Scores of Palestinian refugees in Iraq have been killed since the US-led invasion in 2003. Most were abducted by armed groups and their bodies found a few days later in a morgue or dumped in a street, often mutilated or with clear marks of torture.
Many Palestinians have fled their homes, most of which are in Baghdad, after receiving written threats warning them to leave the country or face death. Some are in hiding inside Iraq; others are stranded in makeshift camps near the Iraq/Syria border with no apparent solution to their plight.
Some Palestinians have been arrested and detained by Iraqi security forces on suspicion of involvement in insurgency activities or links with Sunni insurgents. Most of those arrested have been released without charge, but many say they were tortured or otherwise ill-treated in detention.
Palestinian refugees have been targeted by armed militia groups affiliated to Shi'a religious parties because of their ethnicity and because they are reputed to have received preferential treatment under the former Ba’ath government headed by Saddam Hussain. As Iraq plunged into chaos and the sectarian strife between Shi’a and Sunni intensified, Palestinians became more vulnerable.
Unlike Iraqi Shi'a and Sunni communities, they do not have an armed group or militia to protect them or retaliate against those who attack them. Some Shi’a religious groups have tried to link Palestinians to insurgents fighting against Iraqi troops and US forces in Iraq.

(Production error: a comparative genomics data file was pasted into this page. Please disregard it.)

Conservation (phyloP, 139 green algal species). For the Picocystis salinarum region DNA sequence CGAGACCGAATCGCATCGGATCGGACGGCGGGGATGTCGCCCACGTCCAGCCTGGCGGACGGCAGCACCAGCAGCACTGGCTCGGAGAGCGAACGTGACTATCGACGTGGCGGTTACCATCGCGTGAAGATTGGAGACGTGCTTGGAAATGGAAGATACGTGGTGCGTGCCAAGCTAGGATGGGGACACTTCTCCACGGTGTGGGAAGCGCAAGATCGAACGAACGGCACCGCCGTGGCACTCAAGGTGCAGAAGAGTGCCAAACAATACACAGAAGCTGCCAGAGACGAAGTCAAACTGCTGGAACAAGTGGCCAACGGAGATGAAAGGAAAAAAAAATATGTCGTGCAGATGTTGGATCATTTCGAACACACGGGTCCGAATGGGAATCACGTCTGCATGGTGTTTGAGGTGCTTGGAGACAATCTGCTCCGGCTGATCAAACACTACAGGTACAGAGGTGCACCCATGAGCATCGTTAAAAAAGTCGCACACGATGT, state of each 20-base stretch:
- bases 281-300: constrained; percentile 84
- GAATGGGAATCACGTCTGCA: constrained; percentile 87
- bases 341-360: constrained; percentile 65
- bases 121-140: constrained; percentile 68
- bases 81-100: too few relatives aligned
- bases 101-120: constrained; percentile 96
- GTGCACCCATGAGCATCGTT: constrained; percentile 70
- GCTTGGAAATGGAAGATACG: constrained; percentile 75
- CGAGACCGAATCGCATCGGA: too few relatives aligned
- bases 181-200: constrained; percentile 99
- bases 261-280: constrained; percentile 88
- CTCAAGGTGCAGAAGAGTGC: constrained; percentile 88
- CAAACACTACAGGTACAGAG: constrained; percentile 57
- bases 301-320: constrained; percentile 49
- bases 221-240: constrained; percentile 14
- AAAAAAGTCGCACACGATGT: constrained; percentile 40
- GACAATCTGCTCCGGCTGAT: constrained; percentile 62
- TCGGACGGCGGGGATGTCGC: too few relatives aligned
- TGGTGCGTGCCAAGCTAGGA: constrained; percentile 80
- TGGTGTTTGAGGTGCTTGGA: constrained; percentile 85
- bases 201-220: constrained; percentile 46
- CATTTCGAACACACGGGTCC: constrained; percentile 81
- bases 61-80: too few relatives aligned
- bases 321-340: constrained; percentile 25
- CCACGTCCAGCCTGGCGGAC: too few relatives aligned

The 15,000 or so Palestinians who are still in Iraq, including those in camps near the border with Syria, are in legal limbo. They are recognized as refugees by the UN High Commissioner for Refugees. However, few countries in the region or beyond are willing to accept them for resettlement. So far, the Iraqi government and the US military forces have failed to provide them with adequate protection.
"The Iraqi government and the Multi-National Force must do all they can to afford effective protection to those at risk in Iraq, including the increasingly beleaguered Palestinian refugee community, and other governments should expand and expedite their refugee resettlement programmes in order to assist this especially vulnerable community," said Malcolm Smart, Middle East and North Africa Programme Director at Amnesty International.
Amnesty International also calls on the Syrian and Jordanian governments to allow Palestinian refugees to enter their territory and to the international community at large to assist with the resettlement of Palestinians in line with their international obligations.